An elaborate system of fraud

Hertfordshire Mercury, 9th January 1915


James Hoatsen (61), clerk, pleaded guilty to indictments charging him with making false entries in the cash book of the National Health Association Ltd., of Stanborough Park, Watford, whilst a clerk in their employ, namely, £33 6s. 7d. on November 30 1914, £118 1s. 9d. on August 10, 1914, and £111 6s. 6d. on July 31, 1914.

Mr J. H. Murphy, for the prosecution, said the prisoner was a married man, but his wife had some mental trouble.  Prior to his entering the employment of the National Health Association as a clerk, he had been in the employment of Messrs Wood & Co., coal merchants, of London, at a probably larger salary than he received from the Association.

It was in August 1907, that the prisoner entered the service of the Association.  There was at Stanborough Park a sect known as the Seventh Day Adventists.  They had a colony or settlement there, and a number of associations for various purposes: one, the Health Association, and another, the Tract Society.

The prisoner was in the service of the Health Association and it was his duty not only to keep the books but to handle the money.  He (counsel) believed that very often as much as £100 passed through his hands in a week.  In the early part of December an entry in the cash book attracted the attention of the manager.  The Association was debited with the payment to the firm of Colin Taylor, King & Co. of £33 6s. 7d.

The manager had himself drawn the cheque in respect of coke supplied by the firm, and the cheque was actually handed by the manager to Mr Taylor in the presence of the prisoner.  This item occurred and there was missing from the book a corresponding entry which would have shown the whole matter.  The prisoner, when asked what the explanation was, said that a mistake had been made, and admitted that in fact he had been present when the cheque was handed over.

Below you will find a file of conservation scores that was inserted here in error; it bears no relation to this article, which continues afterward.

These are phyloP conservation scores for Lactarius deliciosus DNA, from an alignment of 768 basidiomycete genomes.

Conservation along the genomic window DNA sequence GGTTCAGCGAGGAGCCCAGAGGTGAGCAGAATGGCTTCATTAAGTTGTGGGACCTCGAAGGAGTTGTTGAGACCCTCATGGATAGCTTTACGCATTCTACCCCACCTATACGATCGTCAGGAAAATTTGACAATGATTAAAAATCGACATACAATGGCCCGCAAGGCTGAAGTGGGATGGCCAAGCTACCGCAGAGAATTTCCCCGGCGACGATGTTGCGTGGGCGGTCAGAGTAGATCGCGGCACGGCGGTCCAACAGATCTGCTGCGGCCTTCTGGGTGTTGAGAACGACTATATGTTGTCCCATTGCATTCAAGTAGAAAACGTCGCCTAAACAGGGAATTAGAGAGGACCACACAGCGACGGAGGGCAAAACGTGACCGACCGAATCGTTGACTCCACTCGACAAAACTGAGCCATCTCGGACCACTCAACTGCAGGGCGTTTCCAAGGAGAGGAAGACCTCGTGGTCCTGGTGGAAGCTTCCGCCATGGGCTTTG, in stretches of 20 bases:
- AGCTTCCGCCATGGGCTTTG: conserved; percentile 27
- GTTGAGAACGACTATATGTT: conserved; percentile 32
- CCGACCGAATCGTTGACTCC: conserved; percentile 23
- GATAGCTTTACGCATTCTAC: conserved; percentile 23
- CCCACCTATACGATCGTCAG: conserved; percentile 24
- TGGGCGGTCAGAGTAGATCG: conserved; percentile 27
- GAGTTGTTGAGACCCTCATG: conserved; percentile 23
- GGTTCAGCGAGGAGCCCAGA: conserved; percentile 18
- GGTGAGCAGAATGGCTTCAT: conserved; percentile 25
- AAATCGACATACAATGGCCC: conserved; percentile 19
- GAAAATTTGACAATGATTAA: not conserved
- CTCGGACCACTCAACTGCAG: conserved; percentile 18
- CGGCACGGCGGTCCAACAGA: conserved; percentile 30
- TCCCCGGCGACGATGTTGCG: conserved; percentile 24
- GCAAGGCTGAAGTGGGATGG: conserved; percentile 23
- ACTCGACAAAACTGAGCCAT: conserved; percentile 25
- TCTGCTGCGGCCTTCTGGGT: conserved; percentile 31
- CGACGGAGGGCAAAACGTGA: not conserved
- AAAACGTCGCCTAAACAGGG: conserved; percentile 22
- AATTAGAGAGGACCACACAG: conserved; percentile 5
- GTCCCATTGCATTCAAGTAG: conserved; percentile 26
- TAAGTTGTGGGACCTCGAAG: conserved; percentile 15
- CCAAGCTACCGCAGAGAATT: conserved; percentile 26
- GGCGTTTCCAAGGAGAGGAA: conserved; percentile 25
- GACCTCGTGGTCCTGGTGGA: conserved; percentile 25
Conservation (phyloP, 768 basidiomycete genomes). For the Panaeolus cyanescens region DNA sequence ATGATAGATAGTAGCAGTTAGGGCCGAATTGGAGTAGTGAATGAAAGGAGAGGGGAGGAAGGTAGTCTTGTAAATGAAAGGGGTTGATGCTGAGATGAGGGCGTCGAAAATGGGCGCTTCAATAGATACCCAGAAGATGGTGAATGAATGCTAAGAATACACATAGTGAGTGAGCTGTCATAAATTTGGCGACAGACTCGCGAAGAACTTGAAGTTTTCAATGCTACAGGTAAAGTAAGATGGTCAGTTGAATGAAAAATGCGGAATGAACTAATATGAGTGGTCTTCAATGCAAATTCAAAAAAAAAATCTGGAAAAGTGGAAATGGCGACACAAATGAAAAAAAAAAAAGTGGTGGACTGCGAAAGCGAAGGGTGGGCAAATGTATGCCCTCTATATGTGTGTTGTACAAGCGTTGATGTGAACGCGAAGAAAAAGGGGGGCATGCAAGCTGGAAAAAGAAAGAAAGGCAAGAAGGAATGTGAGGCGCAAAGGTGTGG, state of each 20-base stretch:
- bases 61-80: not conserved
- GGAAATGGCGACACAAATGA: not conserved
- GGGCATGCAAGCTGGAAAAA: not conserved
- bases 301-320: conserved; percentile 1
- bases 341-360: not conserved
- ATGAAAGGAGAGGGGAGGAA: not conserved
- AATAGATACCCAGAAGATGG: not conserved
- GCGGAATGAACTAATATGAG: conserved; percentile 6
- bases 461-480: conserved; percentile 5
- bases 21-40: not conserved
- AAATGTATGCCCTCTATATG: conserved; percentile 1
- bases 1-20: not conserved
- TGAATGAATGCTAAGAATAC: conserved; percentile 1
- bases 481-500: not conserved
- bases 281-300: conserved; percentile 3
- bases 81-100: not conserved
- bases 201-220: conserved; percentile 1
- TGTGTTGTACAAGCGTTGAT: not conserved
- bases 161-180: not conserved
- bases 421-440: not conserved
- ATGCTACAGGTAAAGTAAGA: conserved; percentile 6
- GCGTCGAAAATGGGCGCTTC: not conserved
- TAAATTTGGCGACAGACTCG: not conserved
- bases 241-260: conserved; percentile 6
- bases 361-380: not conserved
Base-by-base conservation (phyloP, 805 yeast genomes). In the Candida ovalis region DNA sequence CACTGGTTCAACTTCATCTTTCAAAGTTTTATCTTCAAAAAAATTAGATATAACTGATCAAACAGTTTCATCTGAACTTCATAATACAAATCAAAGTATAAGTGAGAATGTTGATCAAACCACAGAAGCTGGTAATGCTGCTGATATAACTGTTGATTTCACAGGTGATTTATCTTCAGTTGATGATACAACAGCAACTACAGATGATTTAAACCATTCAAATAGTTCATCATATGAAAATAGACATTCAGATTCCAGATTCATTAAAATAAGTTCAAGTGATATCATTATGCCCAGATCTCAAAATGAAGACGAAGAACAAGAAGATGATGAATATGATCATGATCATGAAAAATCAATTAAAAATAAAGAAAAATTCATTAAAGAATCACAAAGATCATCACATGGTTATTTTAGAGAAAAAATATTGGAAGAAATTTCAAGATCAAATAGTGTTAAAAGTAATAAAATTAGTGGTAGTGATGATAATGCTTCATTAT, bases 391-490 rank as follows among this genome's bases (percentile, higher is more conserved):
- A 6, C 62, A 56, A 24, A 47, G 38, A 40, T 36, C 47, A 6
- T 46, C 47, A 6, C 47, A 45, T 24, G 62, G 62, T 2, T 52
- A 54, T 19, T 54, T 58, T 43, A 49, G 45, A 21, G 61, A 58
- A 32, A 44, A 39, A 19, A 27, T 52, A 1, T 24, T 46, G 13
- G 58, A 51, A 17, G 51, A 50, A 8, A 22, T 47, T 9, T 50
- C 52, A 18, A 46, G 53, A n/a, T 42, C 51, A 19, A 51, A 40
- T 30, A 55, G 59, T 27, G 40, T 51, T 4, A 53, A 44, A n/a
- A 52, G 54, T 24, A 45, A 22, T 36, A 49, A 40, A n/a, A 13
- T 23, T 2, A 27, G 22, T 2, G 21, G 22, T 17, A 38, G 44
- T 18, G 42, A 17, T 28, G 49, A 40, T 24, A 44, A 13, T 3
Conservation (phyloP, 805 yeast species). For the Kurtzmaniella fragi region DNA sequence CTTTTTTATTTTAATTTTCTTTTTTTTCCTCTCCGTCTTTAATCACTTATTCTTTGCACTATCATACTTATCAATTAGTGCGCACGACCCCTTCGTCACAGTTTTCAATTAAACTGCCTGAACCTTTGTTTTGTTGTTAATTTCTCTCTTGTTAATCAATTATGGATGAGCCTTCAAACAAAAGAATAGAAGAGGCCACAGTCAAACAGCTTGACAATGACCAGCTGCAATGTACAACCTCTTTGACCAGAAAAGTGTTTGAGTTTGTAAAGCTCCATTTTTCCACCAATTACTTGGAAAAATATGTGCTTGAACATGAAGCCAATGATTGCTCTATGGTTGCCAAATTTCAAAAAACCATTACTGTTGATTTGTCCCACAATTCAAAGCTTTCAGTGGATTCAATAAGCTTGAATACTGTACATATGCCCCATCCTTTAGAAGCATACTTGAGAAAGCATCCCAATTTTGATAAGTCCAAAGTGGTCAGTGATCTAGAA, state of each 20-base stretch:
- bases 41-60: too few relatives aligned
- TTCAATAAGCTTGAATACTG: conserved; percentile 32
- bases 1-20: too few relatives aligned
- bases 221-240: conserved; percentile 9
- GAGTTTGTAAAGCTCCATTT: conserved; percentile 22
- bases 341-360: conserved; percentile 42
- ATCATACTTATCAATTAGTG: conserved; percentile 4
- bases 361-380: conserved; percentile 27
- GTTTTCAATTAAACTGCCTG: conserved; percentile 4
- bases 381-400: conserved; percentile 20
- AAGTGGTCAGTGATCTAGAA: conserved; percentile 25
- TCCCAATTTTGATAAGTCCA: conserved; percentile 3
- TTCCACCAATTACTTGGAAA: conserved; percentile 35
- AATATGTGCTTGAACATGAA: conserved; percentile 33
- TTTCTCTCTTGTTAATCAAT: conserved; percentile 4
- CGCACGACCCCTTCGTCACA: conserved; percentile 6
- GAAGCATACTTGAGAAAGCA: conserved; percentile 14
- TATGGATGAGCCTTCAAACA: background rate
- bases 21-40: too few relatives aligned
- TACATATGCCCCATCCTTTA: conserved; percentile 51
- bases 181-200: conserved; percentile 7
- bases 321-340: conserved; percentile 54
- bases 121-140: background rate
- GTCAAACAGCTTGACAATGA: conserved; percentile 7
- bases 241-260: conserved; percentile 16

Inquiries took place, and unfortunately a very elaborate system of fraud then appeared, which had probably been going on since 1910, and the prisoner admitted to the secretary and other gentlemen that he had been induced to speculate in rubber, and that had probably been the cause of his downfall.  There were only four items mentioned in the depositions, but there were more than 200 which appeared in the books when investigated.

On July 31 there was a payment made into the bank of £11 6s. 6d. and that was entered in the books as £111 6s. 6d., the result being that there was £100 debited to the Society, which, in fact, was a false entry.  Similar false entries were made on August 10, December 10 and October 26.  The way in which this escaped observation was as follows: the auditor, who was not a professional auditor, but merely one of the members of the society, would, one day, take the book, cast up the totals in the column, and get a certain figure.  Having concluded the casting of the columns, he would adjourn the audit to some future day, the books in the meantime being returned to the prisoner.

The next time the auditor would take the items in the column which he had added up, and they would be found to be correct, but in the meantime the prisoner had erased the figure ‘1’ which he had added to the real figure so that the items when checked would be accurate.  That had gone on for a considerable number of times.